On the heels of the devastating earthquake in Italy's Amatrice and surrounding area, another shook parts of Myanmar, damaging temples in Mrauk U, Bagan and other areas. Here is a taste of what is imperiled, from photos I took on a trip in 2012 in Mrauk U and in Bagan.
It's a sunny afternoon in Brooklyn with a lovely, cool breeze. The windows are open, the laptop fired up, books and notes spread around me, and I'm all set to write... but, outside, cars, trucks and fire engines keep blasting their horns and instead of coherent thoughts taking shape, this image fills my mind. And … Continue reading Demons of distraction
When the Philadelphia Museum of Art made sketchbooks available to visitors going through 'Ink and Gold: Art of the Kano' last year, the exercise proved very popular. Visitors paused before floral compositions on gilded screens and paintings of Mt. Fuji, drawing what they saw. Some tore out the sheets and pocketed them; others left their sketches in … Continue reading Drawing to See
Such a treat to spend a few hours at the Met in the company of An Ho going through its Masterpieces of Chinese Painting show. In the tradition of scholar artists, her teacher, Pu Ru, steeped her in calligraphy, philosophy and literature, laying the foundations for her work as a painter. At 87, An Ho's eye is as keen … Continue reading A wonderful reunion at the Met
The work of two artists in particular stopped me in my tracks at "Global/Local 1960–2015: Six Artists from Iran." The works are among the most recent in the show and, while they could not be more different, they are equally haunting. Without burdening them with words, here are some snapshots to entice you to go … Continue reading Wonderful show at Grey Gallery
Some stand-outs in recent WSJ reviews -- emphasis in bold added: The last line -- the kicker -- in Richard B. Woodward's review of "Photo-Poetics: An Anthology" at the Guggenheim Museum: It’s no use complaining that in the wake of the “Pictures Generation” artists, many have lost faith in a more direct engagement between photography … Continue reading Lines that caught my eye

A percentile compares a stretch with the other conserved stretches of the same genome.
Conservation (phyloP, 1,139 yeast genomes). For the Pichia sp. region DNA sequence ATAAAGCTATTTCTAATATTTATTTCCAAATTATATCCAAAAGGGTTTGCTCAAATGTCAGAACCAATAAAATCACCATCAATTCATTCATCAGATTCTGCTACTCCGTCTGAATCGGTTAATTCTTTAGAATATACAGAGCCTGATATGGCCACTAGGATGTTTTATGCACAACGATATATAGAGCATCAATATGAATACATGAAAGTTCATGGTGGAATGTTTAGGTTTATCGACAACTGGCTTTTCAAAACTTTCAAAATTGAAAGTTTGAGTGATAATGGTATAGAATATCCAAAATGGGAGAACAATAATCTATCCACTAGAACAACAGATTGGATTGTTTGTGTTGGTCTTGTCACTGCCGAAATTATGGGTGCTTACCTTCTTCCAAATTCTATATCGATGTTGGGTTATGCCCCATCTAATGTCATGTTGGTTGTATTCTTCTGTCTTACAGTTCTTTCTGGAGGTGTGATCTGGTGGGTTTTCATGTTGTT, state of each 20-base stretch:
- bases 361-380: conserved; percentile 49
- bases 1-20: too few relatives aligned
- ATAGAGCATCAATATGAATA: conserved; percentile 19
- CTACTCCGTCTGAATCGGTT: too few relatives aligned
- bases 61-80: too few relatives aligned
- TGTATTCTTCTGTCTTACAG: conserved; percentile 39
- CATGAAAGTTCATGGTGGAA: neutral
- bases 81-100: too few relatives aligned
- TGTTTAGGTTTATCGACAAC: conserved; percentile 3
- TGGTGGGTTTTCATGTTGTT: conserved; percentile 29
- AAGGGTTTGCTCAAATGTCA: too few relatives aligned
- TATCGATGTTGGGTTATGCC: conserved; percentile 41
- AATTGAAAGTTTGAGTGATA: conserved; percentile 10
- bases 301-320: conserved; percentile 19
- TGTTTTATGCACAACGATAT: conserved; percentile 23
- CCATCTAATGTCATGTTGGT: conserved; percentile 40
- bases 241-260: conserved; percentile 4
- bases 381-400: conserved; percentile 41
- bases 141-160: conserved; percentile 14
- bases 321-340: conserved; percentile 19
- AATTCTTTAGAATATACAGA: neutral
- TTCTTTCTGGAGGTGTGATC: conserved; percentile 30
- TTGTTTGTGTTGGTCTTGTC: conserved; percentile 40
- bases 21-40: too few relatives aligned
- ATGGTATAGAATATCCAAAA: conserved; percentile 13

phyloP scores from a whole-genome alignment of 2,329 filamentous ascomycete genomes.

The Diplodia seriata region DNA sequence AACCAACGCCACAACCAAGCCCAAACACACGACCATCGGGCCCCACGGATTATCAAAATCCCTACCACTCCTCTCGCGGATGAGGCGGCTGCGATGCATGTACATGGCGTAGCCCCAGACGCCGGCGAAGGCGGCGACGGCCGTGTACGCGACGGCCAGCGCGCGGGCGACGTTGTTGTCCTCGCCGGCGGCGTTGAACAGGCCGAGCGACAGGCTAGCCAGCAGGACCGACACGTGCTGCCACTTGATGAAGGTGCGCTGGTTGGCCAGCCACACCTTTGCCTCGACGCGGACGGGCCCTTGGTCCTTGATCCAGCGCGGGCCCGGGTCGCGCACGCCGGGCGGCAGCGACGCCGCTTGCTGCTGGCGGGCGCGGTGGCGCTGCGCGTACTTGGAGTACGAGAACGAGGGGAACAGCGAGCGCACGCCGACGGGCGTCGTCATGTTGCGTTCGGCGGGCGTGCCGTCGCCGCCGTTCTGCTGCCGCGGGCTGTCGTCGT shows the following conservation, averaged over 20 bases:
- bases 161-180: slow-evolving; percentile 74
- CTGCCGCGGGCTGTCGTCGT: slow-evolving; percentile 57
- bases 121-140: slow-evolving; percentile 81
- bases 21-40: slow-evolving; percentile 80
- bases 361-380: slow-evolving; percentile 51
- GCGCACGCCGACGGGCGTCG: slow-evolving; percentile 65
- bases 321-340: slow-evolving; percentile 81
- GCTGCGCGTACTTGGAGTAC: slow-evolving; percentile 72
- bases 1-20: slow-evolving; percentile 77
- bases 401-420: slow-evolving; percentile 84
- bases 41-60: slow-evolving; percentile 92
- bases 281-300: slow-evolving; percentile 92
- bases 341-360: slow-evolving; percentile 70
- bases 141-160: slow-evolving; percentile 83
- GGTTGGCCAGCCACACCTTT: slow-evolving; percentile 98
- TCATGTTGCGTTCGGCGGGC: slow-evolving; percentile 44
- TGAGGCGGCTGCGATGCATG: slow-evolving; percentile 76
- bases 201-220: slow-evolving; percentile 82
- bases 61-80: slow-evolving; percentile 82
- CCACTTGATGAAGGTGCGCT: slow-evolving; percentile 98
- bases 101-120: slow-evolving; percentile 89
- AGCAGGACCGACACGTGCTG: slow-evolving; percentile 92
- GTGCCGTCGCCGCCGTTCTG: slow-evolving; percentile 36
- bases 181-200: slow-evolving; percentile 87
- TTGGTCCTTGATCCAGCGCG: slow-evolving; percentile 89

First of all the term "Islamic Art" is disingenuous and intellectually dishonest, as it suggests the art is religious in nature. The truth is the art was merely produced by a wide variety of cultures in predominantly Islamic regions. The term "Islamic Art" makes as much sense as "Catholic Art" as a blanket term for … Continue reading Why do we keep talking about ‘Islamic art?’
It's the difference between a crisp line drawing and modeled, shaded painting with plenty of blurred lines. Not as easy to describe in short sentences, but oh so rewarding. That's how I feel about the shift in art history from a discipline of strict categories and linear progress to one that celebrates the porousness of … Continue reading Escaping art history’s little boxes
Nobody knows who the villa belonged to except that they were wealthy, Roman, and keen to dazzle guests with their lavish residence on the flanks of Mount Vesuvius. Not far from Pompeii in the town of Torre Annunziata, the 1st century villa was consumed by lava in the eruption of 79, an eruption so violent that it altered … Continue reading Beauty and meaning in a Roman villa’s paintings
Here are some more photos that relate to my WSJ review of two Japanese gardens. You can see images of the MFA Boston's garden in my earlier blog and here are photos I took in the Japanese garden of the Frederik Meijer Gardens & Sculpture Park.